Tenzin Gyatso, the 14th Dalai Lama, is well known for his longstanding interest in science and, in recent years, for his scholarly engagements with scientists at the (now annual) Mind and Life conferences. Mind and Life: Discussions With The Dalai Lama on the Nature of Reality by Pier Luigi Luisi with Zara Houshmand (Columbia University Press, 2008, $24.95 cloth, 209 pp.) documents in narrative form the 2002 conference in Dharamsala, India, which focused on an age-old question—the relationship between life and matter. Though dense scientific jargon occasionally makes for slow going, biochemist Luisi, a conference participant, provides a lively account of the discussions on topics like emergence, complexity, and the human genome. At the same time he never loses sight of the productive tensions at the juncture of science and Buddhism that this event inevitably brings to the fore.
Death, notes Tibetologist Glenn H. Mullin, is a taboo subject in the West, arousing something akin to the delighted aversion that sex inspired in the Victorians. With Living in the Face of Death: The Tibetan Tradition (Snow Lion Publications, 2008, $16.95 paper, 240 pp.), Mullin aims to reverse this trend. In accessible translations of nine texts spanning centuries— including works by the 2nd, 7th, and 13th Dalai Lamas—he looks to Tibetan Buddhism for guidance. His introduction, and the preamble to each piece, are welcome additions, but the translated works themselves are engaging and very readable, providing enduring insight into a human difficulty that is here to stay.
Dying, grieving, and love inhabit the poems of Stephen Levine inBreaking the Drought: Visions of Grace (Larson Publications, 2007, $15.00 paper, 142 pp.), a collection that delves into themes he has often explored as a teacher of meditation and healing practices. Levine invites a Buddhist sensibility into reflective portraits of “red-eyed lime-green frogs,” “the honeycomb of memory,” and other evocative subjects. Dharma-tinged passages (“Another thought thinking itself all by itself / the fragile moment / vanishing in space”) find graceful balance with grasps at poetic passion: “I was a liar, once a thief, never easy in my mind / yet I longed so to know the origin of the grace / on the lips of those who seem to love so well.” Levine’s verse carries the wisdom of a life lived open to vulnerability, greeting the reader with surprising empathy.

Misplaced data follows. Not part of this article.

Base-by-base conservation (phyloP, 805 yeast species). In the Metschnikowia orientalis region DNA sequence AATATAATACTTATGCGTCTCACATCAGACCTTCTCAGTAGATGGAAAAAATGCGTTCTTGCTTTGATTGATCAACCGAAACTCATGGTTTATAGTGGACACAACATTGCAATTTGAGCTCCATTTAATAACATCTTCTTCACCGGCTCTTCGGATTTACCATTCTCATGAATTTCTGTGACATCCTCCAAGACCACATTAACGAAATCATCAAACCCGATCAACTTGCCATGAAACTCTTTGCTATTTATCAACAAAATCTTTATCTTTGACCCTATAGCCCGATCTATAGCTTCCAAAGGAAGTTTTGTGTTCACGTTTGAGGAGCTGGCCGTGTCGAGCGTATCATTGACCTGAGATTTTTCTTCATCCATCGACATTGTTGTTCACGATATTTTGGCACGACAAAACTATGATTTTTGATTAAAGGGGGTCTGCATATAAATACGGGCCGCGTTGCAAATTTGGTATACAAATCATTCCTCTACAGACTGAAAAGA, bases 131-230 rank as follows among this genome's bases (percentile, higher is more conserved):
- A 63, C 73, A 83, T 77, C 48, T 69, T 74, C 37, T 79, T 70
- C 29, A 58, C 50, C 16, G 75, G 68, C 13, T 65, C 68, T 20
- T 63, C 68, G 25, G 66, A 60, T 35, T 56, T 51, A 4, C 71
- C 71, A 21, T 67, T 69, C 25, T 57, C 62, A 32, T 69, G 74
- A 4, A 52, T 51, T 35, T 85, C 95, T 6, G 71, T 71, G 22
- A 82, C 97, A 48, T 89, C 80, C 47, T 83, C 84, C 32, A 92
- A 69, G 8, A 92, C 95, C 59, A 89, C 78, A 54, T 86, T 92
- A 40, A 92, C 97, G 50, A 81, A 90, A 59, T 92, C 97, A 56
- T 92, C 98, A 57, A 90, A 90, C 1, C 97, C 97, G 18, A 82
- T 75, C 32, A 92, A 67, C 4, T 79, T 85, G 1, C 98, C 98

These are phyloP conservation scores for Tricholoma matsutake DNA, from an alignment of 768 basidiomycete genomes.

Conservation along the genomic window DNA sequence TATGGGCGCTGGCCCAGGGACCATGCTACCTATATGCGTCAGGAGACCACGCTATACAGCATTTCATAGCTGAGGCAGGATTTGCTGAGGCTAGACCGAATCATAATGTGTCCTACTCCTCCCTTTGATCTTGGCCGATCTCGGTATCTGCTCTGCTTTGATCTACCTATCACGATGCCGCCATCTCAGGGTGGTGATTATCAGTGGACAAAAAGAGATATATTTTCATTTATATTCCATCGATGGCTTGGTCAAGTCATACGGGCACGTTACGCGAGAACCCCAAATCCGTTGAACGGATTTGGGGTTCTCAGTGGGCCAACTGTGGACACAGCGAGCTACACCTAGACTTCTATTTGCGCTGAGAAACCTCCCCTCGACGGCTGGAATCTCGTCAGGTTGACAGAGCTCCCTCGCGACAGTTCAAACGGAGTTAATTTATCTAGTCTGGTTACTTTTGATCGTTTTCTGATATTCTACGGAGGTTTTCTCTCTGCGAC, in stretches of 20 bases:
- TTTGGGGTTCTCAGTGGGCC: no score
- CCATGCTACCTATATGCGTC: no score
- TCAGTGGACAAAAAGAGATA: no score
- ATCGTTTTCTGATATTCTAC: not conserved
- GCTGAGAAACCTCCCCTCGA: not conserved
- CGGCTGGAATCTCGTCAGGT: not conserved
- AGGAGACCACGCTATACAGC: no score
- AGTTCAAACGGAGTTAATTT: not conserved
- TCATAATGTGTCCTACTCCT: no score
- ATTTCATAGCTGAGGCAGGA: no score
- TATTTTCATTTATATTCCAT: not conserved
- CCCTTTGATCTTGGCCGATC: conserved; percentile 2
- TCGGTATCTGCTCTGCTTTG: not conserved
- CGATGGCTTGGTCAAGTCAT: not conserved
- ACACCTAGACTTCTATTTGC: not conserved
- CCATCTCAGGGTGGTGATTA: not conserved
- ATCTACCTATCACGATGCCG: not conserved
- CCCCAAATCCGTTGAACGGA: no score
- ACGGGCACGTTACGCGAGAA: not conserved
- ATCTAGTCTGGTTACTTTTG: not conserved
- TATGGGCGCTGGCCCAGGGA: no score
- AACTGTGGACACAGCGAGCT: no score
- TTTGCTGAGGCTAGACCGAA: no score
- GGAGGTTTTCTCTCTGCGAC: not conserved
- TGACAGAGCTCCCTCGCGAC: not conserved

Concealing vulnerability is a survival strategy for many prison inmates. Calvin Malone’sRazor-Wire Dharma: A Buddhist Life in Prison (Wisdom Publications, 2008, $16.96 paper, 228 pp.) is both a candid personal narrative and an inside take on the fast-growing Buddhist movement behind bars. In a series of captivating anecdotes, Malone introduces a diverse cast of cellmates, guards, and family members, reflecting on the challenges—and strategies for skillful means—that each interaction brings. In an environment where violence, racism, and overwhelming regret form the basis of everyday life, where meals “can only be described as questionable” and prisoners’ few rights are routinely ignored, the dharma acquires vivid relevance. While getting through the day is no easy task for Malone, few meditation halls present such unavoidable opportunities to put Buddhism into practice. The book is an inspiration, revealing the great potential that meditation holds for incarcerated communities.
Buddhism is often defended as a rational tradition, based on empirical investigation. While Bryan J. Cuevas, in Travels in the Netherworld: Buddhist Popular Narratives of Death and the Afterlife in Tibet (Oxford University Press, 2008, $65.00 cloth, 216 pp.), does not dispute this view, he conjures a radically different vision of Tibetan Buddhism. Cuevas, a religion professor at Florida State University, turns to a Tibetan literary tradition with roots in the 15th century in which the délok—human beings who claim to have died, visited hell, and returned from the afterlife—narrate their otherworldly experiences. In extended analyses of four such individuals’ accounts—those of a Tibetan housewife, a lama, a young noble woman, and a Buddhist monk—he challenges inherited divides separating elite and folk, monastic and lay. Academic rigor does not get in the way of artful and enticing storytelling.
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